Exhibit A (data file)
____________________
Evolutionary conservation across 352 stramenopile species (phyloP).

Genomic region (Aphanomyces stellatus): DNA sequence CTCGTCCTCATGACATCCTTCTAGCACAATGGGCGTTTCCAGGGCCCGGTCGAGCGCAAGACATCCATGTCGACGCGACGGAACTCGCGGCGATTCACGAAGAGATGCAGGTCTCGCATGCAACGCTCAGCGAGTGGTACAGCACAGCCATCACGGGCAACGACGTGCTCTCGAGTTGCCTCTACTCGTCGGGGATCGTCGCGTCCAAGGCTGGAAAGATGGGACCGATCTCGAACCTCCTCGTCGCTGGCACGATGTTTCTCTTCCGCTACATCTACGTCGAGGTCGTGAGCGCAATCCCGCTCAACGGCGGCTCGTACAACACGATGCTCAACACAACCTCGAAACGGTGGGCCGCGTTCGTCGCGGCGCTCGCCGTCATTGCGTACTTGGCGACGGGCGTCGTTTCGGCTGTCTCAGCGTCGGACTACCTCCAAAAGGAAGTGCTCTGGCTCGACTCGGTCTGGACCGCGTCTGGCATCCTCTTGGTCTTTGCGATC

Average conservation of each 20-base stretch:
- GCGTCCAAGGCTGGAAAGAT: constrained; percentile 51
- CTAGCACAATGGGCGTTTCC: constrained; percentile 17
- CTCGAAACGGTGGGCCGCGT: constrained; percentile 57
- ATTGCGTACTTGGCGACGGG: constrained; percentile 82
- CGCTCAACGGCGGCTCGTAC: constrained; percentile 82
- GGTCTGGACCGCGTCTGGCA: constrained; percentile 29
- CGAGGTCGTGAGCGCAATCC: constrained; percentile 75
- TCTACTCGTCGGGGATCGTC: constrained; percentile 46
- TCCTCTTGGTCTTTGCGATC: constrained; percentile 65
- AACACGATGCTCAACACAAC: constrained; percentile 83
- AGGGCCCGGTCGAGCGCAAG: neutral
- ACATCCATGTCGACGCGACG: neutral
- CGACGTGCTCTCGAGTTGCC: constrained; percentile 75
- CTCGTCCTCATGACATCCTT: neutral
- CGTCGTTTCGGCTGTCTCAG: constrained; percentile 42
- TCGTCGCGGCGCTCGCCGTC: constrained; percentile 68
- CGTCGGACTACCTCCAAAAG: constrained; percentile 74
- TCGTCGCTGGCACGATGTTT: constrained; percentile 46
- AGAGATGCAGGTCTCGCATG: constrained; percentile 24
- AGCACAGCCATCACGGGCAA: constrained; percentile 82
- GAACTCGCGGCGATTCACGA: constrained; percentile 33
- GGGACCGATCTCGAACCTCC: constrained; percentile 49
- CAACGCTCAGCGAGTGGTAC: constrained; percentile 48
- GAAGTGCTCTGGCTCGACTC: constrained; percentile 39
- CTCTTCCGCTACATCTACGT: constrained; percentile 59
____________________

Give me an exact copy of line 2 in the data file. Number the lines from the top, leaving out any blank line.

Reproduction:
Genomic region (Aphanomyces stellatus): DNA sequence CTCGTCCTCATGACATCCTTCTAGCACAATGGGCGTTTCCAGGGCCCGGTCGAGCGCAAGACATCCATGTCGACGCGACGGAACTCGCGGCGATTCACGAAGAGATGCAGGTCTCGCATGCAACGCTCAGCGAGTGGTACAGCACAGCCATCACGGGCAACGACGTGCTCTCGAGTTGCCTCTACTCGTCGGGGATCGTCGCGTCCAAGGCTGGAAAGATGGGACCGATCTCGAACCTCCTCGTCGCTGGCACGATGTTTCTCTTCCGCTACATCTACGTCGAGGTCGTGAGCGCAATCCCGCTCAACGGCGGCTCGTACAACACGATGCTCAACACAACCTCGAAACGGTGGGCCGCGTTCGTCGCGGCGCTCGCCGTCATTGCGTACTTGGCGACGGGCGTCGTTTCGGCTGTCTCAGCGTCGGACTACCTCCAAAAGGAAGTGCTCTGGCTCGACTCGGTCTGGACCGCGTCTGGCATCCTCTTGGTCTTTGCGATC